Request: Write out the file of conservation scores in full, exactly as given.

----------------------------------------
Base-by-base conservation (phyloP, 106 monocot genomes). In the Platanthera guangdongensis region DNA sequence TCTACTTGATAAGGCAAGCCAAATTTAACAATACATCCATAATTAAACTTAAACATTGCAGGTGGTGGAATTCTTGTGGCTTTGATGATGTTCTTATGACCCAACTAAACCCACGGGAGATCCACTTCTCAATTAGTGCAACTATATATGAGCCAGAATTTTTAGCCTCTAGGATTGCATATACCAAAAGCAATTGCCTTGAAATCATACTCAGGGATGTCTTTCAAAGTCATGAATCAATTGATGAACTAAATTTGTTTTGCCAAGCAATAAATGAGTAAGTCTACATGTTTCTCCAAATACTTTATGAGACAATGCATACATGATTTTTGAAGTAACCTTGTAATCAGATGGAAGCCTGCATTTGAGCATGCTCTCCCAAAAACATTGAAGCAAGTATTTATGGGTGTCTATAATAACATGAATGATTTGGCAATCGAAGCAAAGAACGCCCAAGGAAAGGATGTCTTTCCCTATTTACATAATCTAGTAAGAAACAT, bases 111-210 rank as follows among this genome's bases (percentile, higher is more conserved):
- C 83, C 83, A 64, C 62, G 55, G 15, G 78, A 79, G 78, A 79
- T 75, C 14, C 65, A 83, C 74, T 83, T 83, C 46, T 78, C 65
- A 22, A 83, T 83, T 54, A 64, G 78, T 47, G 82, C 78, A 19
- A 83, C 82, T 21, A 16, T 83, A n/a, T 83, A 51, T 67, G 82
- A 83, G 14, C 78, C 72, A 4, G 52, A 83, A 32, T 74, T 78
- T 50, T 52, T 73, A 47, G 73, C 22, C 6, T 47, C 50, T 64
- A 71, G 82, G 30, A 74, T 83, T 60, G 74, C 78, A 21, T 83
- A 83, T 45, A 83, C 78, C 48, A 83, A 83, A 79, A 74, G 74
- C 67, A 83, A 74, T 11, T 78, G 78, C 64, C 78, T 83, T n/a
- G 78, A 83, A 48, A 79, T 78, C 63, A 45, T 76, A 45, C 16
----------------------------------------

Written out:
Base-by-base conservation (phyloP, 106 monocot genomes). In the Platanthera guangdongensis region DNA sequence TCTACTTGATAAGGCAAGCCAAATTTAACAATACATCCATAATTAAACTTAAACATTGCAGGTGGTGGAATTCTTGTGGCTTTGATGATGTTCTTATGACCCAACTAAACCCACGGGAGATCCACTTCTCAATTAGTGCAACTATATATGAGCCAGAATTTTTAGCCTCTAGGATTGCATATACCAAAAGCAATTGCCTTGAAATCATACTCAGGGATGTCTTTCAAAGTCATGAATCAATTGATGAACTAAATTTGTTTTGCCAAGCAATAAATGAGTAAGTCTACATGTTTCTCCAAATACTTTATGAGACAATGCATACATGATTTTTGAAGTAACCTTGTAATCAGATGGAAGCCTGCATTTGAGCATGCTCTCCCAAAAACATTGAAGCAAGTATTTATGGGTGTCTATAATAACATGAATGATTTGGCAATCGAAGCAAAGAACGCCCAAGGAAAGGATGTCTTTCCCTATTTACATAATCTAGTAAGAAACAT, bases 111-210 rank as follows among this genome's bases (percentile, higher is more conserved):
- C 83, C 83, A 64, C 62, G 55, G 15, G 78, A 79, G 78, A 79
- T 75, C 14, C 65, A 83, C 74, T 83, T 83, C 46, T 78, C 65
- A 22, A 83, T 83, T 54, A 64, G 78, T 47, G 82, C 78, A 19
- A 83, C 82, T 21, A 16, T 83, A n/a, T 83, A 51, T 67, G 82
- A 83, G 14, C 78, C 72, A 4, G 52, A 83, A 32, T 74, T 78
- T 50, T 52, T 73, A 47, G 73, C 22, C 6, T 47, C 50, T 64
- A 71, G 82, G 30, A 74, T 83, T 60, G 74, C 78, A 21, T 83
- A 83, T 45, A 83, C 78, C 48, A 83, A 83, A 79, A 74, G 74
- C 67, A 83, A 74, T 11, T 78, G 78, C 64, C 78, T 83, T n/a
- G 78, A 83, A 48, A 79, T 78, C 63, A 45, T 76, A 45, C 16